Morrissey, as he’s wont to do, made headlines this week with a typically acerbic attack on his native England, this time blasting the London Olympics over “the blustering jingoism that drenches the event” and suggesting that the “spirit” of Nazi Germany no pervades modern-day Britain, all via a note posted to fan site True To You.
The remarks have drawn a sharp response from Billy Bragg — shown with Moz in the photo above, taken during The Smiths’ 1985 North American tour — who took to Facebook on Tuesday, noting that, “I’m sure no one will be surprised to hear that Morrissey is in the wet blanket brigade when it comes to the Olympics.” (He also tweeted a photo of Morrissey wrapped in the Union Jack, noting, “Is that Morrissey I hear complaining about all this bloody flag waving?”)
Bragg goes on to differentiate his fellow Brits’ prideful Olympic flag-waving from naked jingoism, noting, “We’ve been conditioned over the years to associate any flag waving with Nazism — as Mozzer does, breaking Godwin’s Law in the process. But the truth is that the waving of flags is all to do with context. … When Jessica Ennis does it, however, it speaks of a different society, one in which all can reach their full potential no matter what their background. ”
You can read both singers’ statements below. And, to throw another musician of the era into the mix, Lloyd Cole has come down on Bragg’s side (“Billy on the money as usual. Morrissey looking for trouble as usual,” he wrote on Facebook on Tuesday).
Morrissey (excerpt of longer statement):
And, yet! I am unable to watch the Olympics due to the blustering jingoism that drenches the event. Has England ever been quite so foul with patriotism? The “dazzling royals” have, quite naturally, hi-jacked the Olympics for their own empirical needs, and no oppositional voice is allowed in the free press. It is lethal to witness. As London is suddenly promoted as a super-wealth brand, the England outside London shivers beneath cutbacks, tight circumstances and economic disasters. Meanwhile the British media present 24-hour coverage of the “dazzling royals”, laughing as they lavishly spend, as if such coverage is certain to make British society feel fully whole. In 2012, the British public is evidently assumed to be undersized pigmies, scarcely able to formulate thought.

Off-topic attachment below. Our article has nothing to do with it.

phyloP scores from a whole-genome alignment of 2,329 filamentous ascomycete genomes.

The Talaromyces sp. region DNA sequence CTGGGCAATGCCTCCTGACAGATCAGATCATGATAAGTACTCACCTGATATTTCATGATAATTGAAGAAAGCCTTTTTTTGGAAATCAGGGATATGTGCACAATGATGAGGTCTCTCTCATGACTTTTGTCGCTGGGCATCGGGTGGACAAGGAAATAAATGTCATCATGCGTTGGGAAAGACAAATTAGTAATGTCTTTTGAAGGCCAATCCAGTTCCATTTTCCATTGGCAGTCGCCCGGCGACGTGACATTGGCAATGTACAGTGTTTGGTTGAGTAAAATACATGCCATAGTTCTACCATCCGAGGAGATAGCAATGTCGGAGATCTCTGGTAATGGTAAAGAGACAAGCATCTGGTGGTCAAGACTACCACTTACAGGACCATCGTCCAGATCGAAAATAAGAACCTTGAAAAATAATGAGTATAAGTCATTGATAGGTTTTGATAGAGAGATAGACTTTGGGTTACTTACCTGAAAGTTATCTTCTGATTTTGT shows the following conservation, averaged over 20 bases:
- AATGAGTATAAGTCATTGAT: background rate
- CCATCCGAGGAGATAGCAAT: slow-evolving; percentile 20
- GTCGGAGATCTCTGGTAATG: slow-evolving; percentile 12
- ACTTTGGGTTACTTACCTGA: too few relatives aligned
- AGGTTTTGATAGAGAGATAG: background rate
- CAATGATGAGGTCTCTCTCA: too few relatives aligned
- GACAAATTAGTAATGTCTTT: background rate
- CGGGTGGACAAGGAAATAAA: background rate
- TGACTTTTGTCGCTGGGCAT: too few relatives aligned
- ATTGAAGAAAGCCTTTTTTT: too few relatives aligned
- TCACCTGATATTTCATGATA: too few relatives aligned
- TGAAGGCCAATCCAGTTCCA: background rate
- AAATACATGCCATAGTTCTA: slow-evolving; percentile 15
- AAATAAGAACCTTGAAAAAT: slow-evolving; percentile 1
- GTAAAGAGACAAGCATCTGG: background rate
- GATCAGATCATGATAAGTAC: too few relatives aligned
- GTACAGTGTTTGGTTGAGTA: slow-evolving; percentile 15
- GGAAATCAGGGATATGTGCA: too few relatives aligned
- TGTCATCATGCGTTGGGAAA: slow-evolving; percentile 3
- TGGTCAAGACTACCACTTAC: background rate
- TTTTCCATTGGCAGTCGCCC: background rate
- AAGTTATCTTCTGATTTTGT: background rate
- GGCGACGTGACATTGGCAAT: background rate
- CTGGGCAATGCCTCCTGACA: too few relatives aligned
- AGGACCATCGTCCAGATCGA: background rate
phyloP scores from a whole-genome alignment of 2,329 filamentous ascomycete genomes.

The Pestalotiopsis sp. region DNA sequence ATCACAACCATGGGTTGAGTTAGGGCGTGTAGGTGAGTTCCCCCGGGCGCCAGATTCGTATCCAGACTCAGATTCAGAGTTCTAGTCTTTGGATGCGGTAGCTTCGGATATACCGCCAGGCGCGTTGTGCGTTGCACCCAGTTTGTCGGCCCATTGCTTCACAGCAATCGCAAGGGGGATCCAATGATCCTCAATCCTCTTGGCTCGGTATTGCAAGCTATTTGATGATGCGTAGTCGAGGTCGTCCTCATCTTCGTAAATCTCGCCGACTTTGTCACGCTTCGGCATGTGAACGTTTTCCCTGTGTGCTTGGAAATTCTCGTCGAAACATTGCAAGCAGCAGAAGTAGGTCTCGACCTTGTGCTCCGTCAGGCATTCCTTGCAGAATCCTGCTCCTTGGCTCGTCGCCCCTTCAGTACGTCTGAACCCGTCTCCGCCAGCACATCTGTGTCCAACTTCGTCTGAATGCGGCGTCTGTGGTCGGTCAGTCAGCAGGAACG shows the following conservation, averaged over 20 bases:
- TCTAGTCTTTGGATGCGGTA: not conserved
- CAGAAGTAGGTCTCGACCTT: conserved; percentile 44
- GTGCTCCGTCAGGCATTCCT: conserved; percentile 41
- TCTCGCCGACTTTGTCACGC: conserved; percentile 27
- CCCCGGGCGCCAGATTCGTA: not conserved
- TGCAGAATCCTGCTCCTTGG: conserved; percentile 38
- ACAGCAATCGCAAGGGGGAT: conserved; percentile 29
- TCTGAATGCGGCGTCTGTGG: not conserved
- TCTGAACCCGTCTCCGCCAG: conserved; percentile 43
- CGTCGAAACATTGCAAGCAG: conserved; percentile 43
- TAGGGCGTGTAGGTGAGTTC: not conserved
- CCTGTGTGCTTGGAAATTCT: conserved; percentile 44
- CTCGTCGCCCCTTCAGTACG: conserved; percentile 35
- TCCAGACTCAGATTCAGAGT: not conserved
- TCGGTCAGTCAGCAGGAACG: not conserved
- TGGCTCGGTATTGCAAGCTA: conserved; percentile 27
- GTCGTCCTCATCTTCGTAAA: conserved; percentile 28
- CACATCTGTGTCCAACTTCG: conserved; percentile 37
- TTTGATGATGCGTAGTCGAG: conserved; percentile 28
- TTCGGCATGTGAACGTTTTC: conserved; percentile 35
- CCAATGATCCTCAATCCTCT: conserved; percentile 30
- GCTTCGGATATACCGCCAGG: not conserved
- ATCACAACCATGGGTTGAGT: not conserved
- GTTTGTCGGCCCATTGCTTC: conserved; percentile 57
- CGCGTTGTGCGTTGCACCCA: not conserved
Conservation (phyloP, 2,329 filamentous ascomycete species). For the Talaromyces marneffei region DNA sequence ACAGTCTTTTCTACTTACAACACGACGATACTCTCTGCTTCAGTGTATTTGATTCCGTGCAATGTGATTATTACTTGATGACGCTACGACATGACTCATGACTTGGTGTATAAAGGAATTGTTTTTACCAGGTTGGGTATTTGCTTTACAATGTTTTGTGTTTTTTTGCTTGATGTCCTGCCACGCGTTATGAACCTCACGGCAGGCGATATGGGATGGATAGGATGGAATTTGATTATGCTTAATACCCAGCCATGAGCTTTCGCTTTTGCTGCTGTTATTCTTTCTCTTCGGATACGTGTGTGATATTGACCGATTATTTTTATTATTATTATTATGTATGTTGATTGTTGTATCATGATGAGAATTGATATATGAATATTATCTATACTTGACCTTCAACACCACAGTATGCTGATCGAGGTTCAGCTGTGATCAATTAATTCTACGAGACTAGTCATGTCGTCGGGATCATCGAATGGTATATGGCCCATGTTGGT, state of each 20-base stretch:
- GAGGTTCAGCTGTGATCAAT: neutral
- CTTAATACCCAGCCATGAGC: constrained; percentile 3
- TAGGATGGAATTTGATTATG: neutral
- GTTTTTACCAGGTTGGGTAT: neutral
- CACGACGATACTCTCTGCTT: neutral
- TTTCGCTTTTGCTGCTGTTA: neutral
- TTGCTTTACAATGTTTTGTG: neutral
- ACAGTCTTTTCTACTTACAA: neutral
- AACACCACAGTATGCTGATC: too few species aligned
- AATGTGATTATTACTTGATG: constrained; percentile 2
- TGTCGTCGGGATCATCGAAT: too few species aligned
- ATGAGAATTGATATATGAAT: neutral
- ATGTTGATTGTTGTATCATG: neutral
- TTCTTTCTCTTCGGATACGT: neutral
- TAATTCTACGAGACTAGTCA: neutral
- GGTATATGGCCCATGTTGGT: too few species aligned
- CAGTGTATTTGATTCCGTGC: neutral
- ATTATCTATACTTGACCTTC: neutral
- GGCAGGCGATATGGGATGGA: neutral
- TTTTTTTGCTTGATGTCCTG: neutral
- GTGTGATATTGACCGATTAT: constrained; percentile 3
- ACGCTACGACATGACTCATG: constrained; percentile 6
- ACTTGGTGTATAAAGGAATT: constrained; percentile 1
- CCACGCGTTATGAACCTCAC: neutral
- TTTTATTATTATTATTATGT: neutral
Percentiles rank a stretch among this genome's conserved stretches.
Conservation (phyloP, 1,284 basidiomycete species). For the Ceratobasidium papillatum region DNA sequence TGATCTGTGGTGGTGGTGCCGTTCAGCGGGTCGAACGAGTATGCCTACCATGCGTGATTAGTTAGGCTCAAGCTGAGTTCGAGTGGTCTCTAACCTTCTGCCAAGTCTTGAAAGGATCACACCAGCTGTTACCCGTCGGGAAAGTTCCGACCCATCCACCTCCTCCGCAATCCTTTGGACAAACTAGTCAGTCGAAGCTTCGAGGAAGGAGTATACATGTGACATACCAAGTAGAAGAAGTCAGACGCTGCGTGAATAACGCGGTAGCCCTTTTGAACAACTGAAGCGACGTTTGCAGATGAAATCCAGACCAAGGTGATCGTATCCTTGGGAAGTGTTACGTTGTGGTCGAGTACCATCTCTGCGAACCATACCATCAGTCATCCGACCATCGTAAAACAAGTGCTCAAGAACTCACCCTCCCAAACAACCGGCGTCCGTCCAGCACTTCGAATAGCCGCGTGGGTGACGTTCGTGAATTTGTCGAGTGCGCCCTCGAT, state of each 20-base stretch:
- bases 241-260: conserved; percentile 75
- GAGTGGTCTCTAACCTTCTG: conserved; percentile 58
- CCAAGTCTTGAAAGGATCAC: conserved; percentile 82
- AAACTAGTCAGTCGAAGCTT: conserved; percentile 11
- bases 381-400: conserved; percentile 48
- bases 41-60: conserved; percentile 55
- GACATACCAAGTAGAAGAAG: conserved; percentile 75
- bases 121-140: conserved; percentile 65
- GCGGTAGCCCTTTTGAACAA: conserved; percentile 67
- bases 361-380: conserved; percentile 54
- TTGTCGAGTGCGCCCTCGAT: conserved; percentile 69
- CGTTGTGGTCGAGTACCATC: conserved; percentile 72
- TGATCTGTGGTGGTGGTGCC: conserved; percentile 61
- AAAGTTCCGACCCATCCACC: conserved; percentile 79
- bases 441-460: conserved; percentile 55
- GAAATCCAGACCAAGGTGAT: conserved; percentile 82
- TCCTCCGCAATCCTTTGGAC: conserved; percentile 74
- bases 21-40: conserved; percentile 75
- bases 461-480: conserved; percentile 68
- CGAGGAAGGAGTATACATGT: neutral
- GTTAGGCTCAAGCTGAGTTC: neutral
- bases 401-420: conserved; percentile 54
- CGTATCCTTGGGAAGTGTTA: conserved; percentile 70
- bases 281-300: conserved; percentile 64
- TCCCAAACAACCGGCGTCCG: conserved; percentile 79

As I recently drove through Greece I noticed repeated graffiti seemingly everywhere on every available wall. In large blue letters it said WAKE UP WAKE UP. It could almost have been written with the British public in mind, because although the spirit of 1939 Germany now pervades throughout media-brand Britain, the 2013 grotesque inevitability of Lord and Lady Beckham (with Sir Jamie Horrible close at heel) is, believe me, a fate worse than life. WAKE UP WAKE UP.
I’m sure no-one will be surprised to hear that Morrissey is in the wet blanket brigade when it comes to the Olympics, but I’m posting his comments here in an attempt to nail the charge of jingoism that has been levied by those who feel uncomfortable at the flag waving joy that has accompanied our athlete’s success.
Jingoism is defined by it bellicosity, by it’s blinkered assertion that we are better than everybody else and you are rubbish because you are not us. I hate jingoism, but I don’t feel that’s the impulse behind the flag waving that I’ve seen. Yes, the home crowd are very enthusiastic when our athletes perform, but they’ve also shown a warmth towards those from other nations and not always the winners – witness the supportive response to Liu Xiang crashing out of the 110m hurdles this morning.
We’ve been conditioned over the years to associate any flag waving with nazism – as Mozzer does, breaking Godwin’s Law in the process. But the truth is that the waving of flags is all to do with context.
When the British National Party do it, it symbolises their bellicose, divisive views. When Jessica Ennis does it, however, it speaks of a different society, one in which all can reach their full potential no matter what their background. When our fellow citizens wave their flags with her, I feel that they are expressing their pride in the possibility of that diverse, open society.